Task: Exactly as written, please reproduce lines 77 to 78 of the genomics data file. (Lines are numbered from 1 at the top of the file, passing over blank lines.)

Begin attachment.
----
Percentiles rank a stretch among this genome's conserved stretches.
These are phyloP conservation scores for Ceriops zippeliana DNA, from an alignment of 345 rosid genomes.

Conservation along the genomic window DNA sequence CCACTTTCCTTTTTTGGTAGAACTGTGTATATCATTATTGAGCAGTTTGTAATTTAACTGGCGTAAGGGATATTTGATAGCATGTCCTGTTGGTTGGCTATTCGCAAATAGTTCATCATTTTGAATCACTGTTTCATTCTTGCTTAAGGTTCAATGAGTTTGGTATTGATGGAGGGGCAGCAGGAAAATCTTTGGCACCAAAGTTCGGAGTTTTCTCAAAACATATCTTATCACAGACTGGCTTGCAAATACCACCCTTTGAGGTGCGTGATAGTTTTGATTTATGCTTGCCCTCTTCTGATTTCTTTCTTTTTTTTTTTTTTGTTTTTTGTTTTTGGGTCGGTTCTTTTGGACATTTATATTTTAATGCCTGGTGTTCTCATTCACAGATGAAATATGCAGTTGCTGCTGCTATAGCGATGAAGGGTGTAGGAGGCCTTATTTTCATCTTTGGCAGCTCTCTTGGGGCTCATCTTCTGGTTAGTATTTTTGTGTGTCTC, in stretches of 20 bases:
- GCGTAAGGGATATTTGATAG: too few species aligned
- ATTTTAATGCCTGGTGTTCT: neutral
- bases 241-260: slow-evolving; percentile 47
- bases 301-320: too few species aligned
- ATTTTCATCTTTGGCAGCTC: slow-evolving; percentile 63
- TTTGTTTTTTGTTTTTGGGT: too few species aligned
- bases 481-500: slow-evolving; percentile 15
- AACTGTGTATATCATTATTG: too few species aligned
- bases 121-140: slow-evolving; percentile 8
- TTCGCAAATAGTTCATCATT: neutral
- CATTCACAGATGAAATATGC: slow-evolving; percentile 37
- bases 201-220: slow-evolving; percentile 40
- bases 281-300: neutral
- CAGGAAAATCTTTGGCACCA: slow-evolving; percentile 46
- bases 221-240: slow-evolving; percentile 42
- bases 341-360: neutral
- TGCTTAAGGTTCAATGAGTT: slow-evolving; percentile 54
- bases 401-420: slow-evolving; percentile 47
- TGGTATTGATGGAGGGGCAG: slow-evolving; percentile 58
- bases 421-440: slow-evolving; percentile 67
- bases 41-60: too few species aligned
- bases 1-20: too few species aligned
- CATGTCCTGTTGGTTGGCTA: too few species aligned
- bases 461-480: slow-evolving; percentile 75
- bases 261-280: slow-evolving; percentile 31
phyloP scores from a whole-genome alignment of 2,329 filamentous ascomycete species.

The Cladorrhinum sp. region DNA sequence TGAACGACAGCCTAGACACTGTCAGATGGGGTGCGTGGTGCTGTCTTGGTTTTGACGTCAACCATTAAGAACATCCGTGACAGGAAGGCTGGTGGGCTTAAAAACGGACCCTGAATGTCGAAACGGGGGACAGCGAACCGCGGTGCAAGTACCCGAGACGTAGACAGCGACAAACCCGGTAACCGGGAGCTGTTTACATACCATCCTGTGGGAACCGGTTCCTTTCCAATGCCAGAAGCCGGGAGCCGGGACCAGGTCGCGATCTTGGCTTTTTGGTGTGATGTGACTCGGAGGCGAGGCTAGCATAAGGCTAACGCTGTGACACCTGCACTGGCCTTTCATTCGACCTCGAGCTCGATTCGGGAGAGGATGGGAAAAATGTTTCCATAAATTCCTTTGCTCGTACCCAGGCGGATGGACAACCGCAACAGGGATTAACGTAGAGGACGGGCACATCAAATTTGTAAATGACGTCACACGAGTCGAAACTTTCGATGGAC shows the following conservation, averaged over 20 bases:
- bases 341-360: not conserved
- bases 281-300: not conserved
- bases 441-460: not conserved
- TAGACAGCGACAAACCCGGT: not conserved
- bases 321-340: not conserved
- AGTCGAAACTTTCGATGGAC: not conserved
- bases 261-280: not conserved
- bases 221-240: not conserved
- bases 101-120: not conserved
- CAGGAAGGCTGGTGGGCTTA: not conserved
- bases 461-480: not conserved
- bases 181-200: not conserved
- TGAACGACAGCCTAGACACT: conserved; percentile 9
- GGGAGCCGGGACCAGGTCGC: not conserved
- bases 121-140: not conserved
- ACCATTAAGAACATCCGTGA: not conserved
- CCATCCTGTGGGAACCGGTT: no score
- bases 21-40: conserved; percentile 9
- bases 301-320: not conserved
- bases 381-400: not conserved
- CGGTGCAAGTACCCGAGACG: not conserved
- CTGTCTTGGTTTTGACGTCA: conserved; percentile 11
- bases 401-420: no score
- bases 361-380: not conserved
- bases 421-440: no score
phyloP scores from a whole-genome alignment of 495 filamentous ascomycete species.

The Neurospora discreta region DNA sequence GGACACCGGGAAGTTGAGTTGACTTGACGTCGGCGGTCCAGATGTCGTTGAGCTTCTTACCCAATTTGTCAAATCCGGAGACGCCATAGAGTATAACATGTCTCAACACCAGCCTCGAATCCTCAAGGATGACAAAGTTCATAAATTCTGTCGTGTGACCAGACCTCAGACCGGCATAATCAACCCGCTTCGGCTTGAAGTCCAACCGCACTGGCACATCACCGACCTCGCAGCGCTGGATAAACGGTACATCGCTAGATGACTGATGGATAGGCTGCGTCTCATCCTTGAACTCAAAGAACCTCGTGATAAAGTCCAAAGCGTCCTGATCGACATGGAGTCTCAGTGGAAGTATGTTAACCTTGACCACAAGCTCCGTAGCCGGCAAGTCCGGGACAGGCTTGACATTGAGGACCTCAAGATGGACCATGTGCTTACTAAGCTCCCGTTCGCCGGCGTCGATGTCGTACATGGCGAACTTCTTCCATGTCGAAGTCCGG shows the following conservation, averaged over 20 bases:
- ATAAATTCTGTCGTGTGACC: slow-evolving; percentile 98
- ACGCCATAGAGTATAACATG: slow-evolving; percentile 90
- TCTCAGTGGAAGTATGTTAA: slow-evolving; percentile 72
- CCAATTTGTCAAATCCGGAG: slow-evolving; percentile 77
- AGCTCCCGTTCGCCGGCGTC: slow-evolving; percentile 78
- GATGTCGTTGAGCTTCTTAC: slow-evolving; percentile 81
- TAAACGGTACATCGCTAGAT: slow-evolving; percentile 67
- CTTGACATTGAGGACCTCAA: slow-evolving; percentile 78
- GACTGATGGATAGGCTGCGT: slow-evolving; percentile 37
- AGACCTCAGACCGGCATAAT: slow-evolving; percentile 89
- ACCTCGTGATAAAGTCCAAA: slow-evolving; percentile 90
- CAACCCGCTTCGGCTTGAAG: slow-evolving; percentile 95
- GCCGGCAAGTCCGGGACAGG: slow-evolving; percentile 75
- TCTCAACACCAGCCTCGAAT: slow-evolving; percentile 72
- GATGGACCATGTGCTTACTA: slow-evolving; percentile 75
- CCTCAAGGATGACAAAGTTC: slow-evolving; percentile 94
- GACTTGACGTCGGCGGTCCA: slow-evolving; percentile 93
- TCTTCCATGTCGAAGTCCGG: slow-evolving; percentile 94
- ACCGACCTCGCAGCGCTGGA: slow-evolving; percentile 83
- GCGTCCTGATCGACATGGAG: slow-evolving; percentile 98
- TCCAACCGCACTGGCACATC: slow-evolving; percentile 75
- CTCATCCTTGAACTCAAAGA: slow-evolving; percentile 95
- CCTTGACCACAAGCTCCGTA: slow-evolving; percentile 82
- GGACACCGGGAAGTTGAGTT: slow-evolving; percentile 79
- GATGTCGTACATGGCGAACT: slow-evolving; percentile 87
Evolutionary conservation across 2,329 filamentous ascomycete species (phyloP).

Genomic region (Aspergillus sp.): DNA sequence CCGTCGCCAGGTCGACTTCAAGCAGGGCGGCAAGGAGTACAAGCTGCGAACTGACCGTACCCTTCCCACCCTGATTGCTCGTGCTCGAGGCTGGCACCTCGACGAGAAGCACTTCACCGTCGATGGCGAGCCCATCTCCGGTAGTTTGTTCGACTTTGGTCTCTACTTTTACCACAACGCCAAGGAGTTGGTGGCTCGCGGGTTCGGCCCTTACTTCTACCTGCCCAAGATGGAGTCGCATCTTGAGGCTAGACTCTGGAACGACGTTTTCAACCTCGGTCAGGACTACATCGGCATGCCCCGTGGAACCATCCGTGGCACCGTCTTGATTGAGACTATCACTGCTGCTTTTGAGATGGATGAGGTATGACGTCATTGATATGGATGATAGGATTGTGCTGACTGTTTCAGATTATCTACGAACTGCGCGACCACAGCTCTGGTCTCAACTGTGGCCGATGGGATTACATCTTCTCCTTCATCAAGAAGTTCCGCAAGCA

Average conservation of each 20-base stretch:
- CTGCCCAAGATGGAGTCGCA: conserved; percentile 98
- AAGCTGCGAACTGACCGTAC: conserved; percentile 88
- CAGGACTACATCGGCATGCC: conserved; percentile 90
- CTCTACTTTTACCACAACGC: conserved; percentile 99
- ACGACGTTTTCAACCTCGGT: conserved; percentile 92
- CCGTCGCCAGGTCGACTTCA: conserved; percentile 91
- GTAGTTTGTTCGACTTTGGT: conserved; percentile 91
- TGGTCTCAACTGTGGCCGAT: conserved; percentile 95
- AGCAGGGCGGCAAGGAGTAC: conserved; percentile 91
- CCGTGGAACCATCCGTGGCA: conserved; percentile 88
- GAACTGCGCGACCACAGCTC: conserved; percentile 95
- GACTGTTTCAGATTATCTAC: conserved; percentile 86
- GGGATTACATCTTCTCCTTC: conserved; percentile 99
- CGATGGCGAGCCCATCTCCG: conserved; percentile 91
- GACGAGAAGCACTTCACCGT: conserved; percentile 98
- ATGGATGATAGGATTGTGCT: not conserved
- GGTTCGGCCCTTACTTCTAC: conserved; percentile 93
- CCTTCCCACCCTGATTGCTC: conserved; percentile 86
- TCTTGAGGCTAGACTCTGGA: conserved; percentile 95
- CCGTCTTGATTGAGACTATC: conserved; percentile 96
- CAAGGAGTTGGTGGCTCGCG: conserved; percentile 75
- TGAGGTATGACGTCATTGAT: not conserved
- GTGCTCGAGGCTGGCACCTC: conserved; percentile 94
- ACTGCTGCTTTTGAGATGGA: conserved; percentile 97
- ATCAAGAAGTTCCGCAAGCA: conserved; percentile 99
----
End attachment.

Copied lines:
- GCGTCCTGATCGACATGGAG: slow-evolving; percentile 98
- TCCAACCGCACTGGCACATC: slow-evolving; percentile 75